That said, it is used as it does have some merit, however it must be looked at in context - is the growth in traffic a result of economic growth, population growth? the increasing affordability of cars?
Induced demand exists without any of these factors, although it can be hard to separate out the effects, especially with population growth. To see why, look at Mount Barker: the freeway (since the tunnels opened) has resulted in substantial rapid population growth, but if it hadn't happened there then it would happen somewhere else.
And, if there was an increase in car usage is this outweighed by the environmental benefits of a nonstop motorway?,
I can't think of any urban situation where this is the case.
the economic benefits of improved transportation?
Obviously this is something for cost benefit analysis, but it must be considered against alternative options. This is where the MATS Plan failed technically.
Should new roads result in a disproportionate increase in car usage during peak hours, road pricing could be introduced during those hours to discourage CBD commuters while maintaining the benefits of a motorway for freight and business traffic and the those making a weekend visit to granny in the northern suburbs.
True. But a new N-S motorway above ground can be ruled out completely, and the economic case does not yet justify constructing one below ground. Upgrading South Road (giving most of the benefits of a freeway) is a better strategy for now.
adam73837 - I admire your persistence!!
I don't think abandoning a thread when your points have been addressed and then coming back and acting like they haven't been counts as persistence!
Induced demand is a theory, and one that in the case of a N-S expressway in Adelaide, is being grossly overstated. Likewise, environmental benefits of freeways is also a theory based more or less an the example of emissions from a truck stoping 10 times at traffic lights versus travelling at a constant speed without stopping.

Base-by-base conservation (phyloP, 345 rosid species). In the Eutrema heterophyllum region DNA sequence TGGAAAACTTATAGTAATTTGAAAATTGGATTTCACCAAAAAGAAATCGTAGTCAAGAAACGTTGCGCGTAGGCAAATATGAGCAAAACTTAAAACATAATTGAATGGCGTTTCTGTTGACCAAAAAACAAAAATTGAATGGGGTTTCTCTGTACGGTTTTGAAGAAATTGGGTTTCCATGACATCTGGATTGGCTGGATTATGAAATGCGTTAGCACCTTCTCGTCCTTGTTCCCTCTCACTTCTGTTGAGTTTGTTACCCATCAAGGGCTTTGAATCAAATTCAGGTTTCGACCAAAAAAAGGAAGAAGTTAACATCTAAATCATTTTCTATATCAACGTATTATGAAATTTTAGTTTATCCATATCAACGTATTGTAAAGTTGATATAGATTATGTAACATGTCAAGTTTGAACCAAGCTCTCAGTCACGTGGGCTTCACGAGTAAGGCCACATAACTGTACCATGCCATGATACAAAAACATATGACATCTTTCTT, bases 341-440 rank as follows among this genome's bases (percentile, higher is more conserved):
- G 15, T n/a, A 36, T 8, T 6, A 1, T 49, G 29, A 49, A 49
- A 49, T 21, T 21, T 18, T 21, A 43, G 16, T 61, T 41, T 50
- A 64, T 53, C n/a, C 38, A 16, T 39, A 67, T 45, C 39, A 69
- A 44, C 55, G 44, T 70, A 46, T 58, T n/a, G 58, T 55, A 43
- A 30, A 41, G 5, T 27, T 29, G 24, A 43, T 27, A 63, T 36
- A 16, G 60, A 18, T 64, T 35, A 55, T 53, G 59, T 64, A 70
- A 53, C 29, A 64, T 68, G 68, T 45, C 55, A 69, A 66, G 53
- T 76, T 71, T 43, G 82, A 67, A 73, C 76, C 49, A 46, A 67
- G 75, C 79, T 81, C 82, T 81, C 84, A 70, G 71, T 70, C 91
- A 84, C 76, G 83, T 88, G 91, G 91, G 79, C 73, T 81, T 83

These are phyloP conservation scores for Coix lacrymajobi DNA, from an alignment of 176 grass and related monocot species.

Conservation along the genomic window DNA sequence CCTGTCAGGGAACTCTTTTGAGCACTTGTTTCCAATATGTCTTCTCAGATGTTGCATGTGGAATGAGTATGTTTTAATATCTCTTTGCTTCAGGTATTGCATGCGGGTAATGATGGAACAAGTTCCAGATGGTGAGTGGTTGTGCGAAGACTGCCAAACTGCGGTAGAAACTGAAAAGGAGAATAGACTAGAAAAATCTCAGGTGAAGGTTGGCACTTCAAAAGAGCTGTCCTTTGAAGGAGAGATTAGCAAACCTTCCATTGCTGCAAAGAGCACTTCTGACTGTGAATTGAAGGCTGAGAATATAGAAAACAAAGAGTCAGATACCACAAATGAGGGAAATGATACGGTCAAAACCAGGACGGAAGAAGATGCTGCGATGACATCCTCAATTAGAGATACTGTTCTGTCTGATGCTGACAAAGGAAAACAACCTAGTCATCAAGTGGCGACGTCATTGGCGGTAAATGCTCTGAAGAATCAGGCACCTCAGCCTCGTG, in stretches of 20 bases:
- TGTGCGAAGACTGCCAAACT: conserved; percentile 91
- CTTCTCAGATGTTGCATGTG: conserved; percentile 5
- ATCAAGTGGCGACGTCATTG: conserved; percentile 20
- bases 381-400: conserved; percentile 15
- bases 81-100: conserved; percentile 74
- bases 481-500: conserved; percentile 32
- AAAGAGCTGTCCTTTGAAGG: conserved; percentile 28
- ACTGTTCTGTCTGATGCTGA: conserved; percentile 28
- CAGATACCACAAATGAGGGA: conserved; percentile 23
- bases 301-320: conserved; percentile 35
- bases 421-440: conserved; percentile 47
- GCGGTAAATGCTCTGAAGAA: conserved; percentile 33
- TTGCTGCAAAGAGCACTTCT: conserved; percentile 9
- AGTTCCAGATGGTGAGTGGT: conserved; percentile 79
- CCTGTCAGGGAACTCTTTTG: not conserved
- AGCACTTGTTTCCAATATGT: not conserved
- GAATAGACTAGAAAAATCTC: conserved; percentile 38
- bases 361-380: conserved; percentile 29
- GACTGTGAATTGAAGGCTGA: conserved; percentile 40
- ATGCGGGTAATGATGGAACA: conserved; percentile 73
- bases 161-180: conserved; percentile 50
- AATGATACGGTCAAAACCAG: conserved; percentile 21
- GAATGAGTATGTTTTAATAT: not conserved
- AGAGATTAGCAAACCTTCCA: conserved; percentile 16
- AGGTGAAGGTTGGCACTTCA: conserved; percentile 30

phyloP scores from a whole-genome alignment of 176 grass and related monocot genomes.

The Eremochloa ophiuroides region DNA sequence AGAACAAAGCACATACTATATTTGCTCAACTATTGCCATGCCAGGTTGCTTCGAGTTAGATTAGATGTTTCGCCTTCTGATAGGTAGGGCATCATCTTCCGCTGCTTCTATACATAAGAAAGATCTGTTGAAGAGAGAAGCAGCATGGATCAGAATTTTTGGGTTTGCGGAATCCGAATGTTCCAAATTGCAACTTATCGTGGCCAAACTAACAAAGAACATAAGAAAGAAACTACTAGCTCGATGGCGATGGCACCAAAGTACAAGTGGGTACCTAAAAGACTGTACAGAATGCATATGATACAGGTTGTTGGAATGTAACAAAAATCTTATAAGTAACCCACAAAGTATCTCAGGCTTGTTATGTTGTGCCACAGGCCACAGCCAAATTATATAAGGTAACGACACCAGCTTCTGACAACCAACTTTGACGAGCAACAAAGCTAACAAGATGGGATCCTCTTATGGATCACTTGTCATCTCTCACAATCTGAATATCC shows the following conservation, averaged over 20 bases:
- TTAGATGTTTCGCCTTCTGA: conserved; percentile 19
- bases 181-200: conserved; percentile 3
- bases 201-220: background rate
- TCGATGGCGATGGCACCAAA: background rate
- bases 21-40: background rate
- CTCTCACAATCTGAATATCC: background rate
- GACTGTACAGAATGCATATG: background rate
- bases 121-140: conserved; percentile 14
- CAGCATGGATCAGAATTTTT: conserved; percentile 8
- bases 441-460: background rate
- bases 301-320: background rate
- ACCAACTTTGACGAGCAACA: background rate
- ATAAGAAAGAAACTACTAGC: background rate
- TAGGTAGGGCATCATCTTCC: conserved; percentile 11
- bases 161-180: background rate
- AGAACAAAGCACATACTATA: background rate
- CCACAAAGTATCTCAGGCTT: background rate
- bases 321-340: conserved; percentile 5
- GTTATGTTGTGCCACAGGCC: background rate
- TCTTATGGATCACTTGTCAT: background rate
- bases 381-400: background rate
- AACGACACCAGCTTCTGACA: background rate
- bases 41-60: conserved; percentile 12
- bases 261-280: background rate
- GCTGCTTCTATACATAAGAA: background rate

As for urban sprawl, it is purely a policy decision.

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Re: The Great Roads Debate

#408 Post by paul » Sat Jun 27, 2009 3:52 pm

skyliner wrote:For those having troubles with induced demand - take a long hard look at Brisbane's road situation. It is in a total snarl - came out on the news here today. Tunnels, expressways and freeways have all got caught up in an uncoordinated mess with very irate drivers everywhere. (All at a cost of 10's of billions of dollars to boot). Anne Bligh taking the knocks on the nose - infrastructure is out of hand - Adelaide has a chance not to go that way.

Coupled with the mess above is that options available to those on the freeways and so on to get out etc have lowered into huge waiting scenarios. People are trying to find back roads as the big fix it road infrastructure net is too crammed already.

Count our blessings here guys - rail, tram, road and O Bahn coordination still a viable option for us.

SA -STATE ON THE MOVE
For this to be explained by Induced Demand, from the time the freeway in question opened population growth would need to have been zero, tourism growth zero, economic growth zero, demographics constant (ie people per household), the price of cars relative to income constant.........

Is this perhaps more a case of under investment in PT? Have they got the balance wrong?

We have in Adelaide, for our population size, sprawl and density, a first class public transport system (not withstanding the need to upgrade the rail system, but it is still quite functional and the network extensive).

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Re: The Great Roads Debate

#409 Post by paul » Sat Jun 27, 2009 4:11 pm

Prince George wrote:
monotonehell wrote:If you're so concerned with what the rest of the World is doing then you might be further surprised that some of the World's largest cities are both considering demolishing some of their freeways and some others have already done so. And you'll be beyond surprised that those places aren't suffering from the gridlock that was predicted from demolishing them.
Further to monotonehell's point, news just a couple of days ago that Hartford, the capital of Conneticut, will tear down a highway that cuts the city in two. A month ago, Oklahoma City announced the same thing. That story also mentions Cleveland and Syracuse doing the same.